PDZ domains (also called Discs-large homologous regions (DHR) or GLGF) are
conserved structural elements of 80 to 100 amino acids that were originally
identified in the post-synaptic density protein PSD-95, the Drosophila tumor
suppressor discs-large, and the tight-junction protein ZO-1. PDZ domains
occur as single or, more frequently, as multiple tandemly repeated copies in
a large and diverse set of proteins from all eukaryotes [1,2]. The presence
of one or two copies of PDZ domains in some bacteria may be explained by
horizontal gene transfer .
Eukaryotic PDZ domains are multifunctional protein-protein interaction modules
that are involved in the clustering of signaling molecules and play important
role in organizing protein networks on membranes. In many cases, PDZ domains
bind to a signature motif ([FYST]-X-[FVA]) occurring at the very C-terminus of
target proteins. PDZ domains are also able to form heterodimers, and to
interact with internal peptide fragments of target proteins [1,2,4]. It has
been proposed that bacterial PDZ domains also possess C-terminal polypeptide
binding functions .
PDZ domains are compact globular domains that were originally called GLGF as
Gly-Leu-Gly-Phe is a relatively conserved element of their sequences .
Resolution of crystal and solution structures of PDZ domains with and without
ligands has revealed that the PDZ domain contains six β-strands and two
α-helices [5,6,7,8]. The C-terminal motif of target proteins has been
shown to bind in an anti-parallel fashion to a groove formed by the principal
α-helix and the second β-strand of the PDZ domains [5,8]. The binding
site involved in the heterodimerization of some PDZ domains is situated
opposite this canonical peptide binding groove. It is an about 30 residue C-terminal extension of the PDZ domain, which forms a β-hairpin finger. The
first strand of the β-hairpin finger mimics a canonical C-terminal peptide
ligand, inserting into the peptide binding groove of the PDZ domain from the
partner protein [7,8]. It has been proposed that PDZ domains may bind in a
general fashion to non-terminal sequences, possibly those with β-finger-type structures, regardless of whether or not they are found downstream of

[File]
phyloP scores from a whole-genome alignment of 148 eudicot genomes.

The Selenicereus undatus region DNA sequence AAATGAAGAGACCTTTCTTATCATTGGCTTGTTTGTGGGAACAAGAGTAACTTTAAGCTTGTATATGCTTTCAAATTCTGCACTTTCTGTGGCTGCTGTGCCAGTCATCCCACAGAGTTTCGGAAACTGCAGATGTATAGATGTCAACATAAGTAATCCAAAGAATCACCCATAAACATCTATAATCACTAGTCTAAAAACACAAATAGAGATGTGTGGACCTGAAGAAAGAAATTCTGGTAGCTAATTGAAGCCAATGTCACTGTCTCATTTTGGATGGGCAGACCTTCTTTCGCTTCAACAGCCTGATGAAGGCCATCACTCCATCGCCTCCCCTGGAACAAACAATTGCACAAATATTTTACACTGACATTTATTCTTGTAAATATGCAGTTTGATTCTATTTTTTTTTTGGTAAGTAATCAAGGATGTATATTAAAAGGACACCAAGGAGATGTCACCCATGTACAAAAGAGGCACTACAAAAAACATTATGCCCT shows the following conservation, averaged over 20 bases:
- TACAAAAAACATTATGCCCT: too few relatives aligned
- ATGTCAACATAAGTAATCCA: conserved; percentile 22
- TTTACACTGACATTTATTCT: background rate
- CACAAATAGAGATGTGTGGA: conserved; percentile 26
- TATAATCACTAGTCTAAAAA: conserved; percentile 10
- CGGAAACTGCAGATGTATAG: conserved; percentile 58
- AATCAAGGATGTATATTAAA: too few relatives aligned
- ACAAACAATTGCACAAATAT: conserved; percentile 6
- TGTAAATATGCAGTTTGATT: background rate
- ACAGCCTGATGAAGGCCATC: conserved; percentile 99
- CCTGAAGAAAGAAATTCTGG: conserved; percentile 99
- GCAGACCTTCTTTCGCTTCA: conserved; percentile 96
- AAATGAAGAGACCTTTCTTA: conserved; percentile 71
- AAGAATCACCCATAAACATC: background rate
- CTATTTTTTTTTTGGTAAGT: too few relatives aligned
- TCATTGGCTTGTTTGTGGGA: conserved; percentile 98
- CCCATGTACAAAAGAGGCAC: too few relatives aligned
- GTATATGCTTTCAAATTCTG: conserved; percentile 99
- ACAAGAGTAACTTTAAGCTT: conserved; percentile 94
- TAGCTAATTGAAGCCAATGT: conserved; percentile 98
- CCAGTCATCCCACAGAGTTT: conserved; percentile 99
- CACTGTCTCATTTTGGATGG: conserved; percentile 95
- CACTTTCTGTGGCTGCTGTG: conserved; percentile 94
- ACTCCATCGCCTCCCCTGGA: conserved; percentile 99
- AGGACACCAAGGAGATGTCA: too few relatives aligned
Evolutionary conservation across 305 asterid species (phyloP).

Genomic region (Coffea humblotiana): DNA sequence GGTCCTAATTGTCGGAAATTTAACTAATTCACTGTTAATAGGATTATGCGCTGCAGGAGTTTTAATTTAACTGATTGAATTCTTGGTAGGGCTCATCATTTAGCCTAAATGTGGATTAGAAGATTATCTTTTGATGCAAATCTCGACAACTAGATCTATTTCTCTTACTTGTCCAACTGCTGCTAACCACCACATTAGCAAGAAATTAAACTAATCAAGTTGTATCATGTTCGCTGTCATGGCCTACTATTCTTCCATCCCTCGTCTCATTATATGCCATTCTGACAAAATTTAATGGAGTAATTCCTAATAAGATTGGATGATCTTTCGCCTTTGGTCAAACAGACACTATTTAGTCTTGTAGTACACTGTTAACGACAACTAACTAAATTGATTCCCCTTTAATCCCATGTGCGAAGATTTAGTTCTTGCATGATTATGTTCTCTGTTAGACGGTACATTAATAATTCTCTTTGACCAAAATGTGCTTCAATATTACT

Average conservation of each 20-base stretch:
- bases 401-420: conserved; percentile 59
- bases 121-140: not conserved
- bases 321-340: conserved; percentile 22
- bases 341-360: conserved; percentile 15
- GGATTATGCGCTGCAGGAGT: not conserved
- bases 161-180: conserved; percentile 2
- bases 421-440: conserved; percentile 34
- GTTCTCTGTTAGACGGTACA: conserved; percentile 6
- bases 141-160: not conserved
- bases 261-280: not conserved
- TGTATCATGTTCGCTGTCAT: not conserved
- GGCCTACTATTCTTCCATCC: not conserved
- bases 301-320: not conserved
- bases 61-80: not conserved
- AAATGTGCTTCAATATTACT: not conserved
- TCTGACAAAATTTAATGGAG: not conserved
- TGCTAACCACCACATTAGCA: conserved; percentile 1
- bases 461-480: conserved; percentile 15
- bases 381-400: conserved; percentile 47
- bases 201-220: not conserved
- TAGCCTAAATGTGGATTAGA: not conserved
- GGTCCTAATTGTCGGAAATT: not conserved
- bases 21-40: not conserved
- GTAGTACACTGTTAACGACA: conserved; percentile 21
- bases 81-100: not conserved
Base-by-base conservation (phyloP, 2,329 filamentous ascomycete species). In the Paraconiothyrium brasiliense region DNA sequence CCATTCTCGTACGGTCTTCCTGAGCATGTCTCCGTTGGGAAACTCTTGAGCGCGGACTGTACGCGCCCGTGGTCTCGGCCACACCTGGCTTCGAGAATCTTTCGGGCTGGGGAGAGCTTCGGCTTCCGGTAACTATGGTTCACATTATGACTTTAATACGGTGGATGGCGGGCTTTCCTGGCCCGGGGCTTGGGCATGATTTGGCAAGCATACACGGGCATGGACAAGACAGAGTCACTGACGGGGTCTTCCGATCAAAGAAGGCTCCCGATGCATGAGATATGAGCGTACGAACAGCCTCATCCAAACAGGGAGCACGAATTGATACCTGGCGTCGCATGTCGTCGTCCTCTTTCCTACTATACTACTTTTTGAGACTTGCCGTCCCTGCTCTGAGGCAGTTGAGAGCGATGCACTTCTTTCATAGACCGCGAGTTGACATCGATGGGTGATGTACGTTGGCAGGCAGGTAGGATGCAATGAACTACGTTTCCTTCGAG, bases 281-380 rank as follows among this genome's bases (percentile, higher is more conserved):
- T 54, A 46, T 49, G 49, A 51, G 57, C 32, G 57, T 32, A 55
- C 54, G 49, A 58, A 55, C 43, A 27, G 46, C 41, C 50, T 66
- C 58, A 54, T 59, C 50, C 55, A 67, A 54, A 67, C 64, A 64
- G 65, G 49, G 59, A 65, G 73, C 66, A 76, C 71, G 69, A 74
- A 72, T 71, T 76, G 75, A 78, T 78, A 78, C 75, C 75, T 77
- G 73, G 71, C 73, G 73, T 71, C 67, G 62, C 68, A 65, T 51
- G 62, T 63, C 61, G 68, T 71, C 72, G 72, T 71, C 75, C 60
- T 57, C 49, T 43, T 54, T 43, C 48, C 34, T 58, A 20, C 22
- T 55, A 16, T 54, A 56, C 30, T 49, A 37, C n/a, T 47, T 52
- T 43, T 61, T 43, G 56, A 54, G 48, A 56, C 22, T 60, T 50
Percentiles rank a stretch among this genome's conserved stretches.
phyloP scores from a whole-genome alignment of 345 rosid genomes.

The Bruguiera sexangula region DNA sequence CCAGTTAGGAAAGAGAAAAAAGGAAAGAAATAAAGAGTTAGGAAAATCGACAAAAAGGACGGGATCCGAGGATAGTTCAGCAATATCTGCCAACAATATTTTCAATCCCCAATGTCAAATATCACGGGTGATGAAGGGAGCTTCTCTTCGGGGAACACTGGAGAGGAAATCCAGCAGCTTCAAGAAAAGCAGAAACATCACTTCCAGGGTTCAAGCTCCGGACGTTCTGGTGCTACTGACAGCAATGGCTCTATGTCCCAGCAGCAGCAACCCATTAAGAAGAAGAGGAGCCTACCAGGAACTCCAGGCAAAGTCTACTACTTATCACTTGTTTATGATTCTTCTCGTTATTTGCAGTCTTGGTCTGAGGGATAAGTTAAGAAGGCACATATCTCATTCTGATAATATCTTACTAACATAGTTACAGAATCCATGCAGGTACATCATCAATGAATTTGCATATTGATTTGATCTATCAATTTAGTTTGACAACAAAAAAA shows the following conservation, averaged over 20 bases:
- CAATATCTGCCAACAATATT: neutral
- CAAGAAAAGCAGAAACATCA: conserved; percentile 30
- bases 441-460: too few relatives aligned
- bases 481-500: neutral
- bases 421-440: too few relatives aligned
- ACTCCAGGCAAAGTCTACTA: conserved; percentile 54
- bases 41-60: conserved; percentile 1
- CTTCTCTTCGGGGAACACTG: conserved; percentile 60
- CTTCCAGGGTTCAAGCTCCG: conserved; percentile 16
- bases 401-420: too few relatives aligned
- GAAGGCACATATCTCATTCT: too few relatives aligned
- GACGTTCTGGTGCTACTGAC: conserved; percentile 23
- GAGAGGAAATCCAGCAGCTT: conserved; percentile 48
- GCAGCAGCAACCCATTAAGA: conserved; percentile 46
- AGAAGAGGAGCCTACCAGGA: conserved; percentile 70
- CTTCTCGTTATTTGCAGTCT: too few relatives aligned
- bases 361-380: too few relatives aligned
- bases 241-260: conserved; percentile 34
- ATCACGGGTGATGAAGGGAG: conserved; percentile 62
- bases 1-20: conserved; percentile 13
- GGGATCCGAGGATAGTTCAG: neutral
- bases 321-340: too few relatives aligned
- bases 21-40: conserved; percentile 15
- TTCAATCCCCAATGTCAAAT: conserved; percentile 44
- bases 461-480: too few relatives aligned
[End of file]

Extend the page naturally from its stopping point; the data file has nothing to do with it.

other PDZ domains .
Some proteins known to contain a PDZ domain are listed below:
- Eukaryotic membrane associated guanylate kinases (MAGUKs).
- Mammalian amyloid β A4 precursor protein-binding family A proteins,
putative function in synaptic vesicle exocytosis by binding to Munc18-1, an
essential component of the synaptic vesicle exocytotic machinery.
- Mammalian neuronal nitric oxide synthase (nNOS).
- Interleukin-16, the only known secreted member of the PDZ protein family.
- Vertebrate LIM-kinases (LIMK), which display serine/threonine-specific
phosphorylation of myelin basic protein and histone in vitro.
- Drosophila and vertebrate dishevelled (Dsh and Dvl), proteins that play a
key role in the transduction of the Wg/Wnt signal from the cell surface to
- Drosophila InaD, a photoreceptor scaffolding protein that assembles
multiple signal transducing proteins at the membrane via its 5 PDZ domains.
- Bacillus subtilis stage IV sporulation B protein (spOIVB).
- Bacterial gspC proteins, involved in protein export via type II secretion
- Bacterial periplasmic serine proteases high-temperature requirement A
(htrA) and tail-specific protease (tsp).
- Escherichia coli and Haemophilus influenzae hypothetical protein YaeL,
probably associated with the cytoplasmic membrane.
A profile was developed that covers the minimal PDZ domain and thus lacks
about 30 C-terminal residues (which form the β finger involved in PDZ-PDZ
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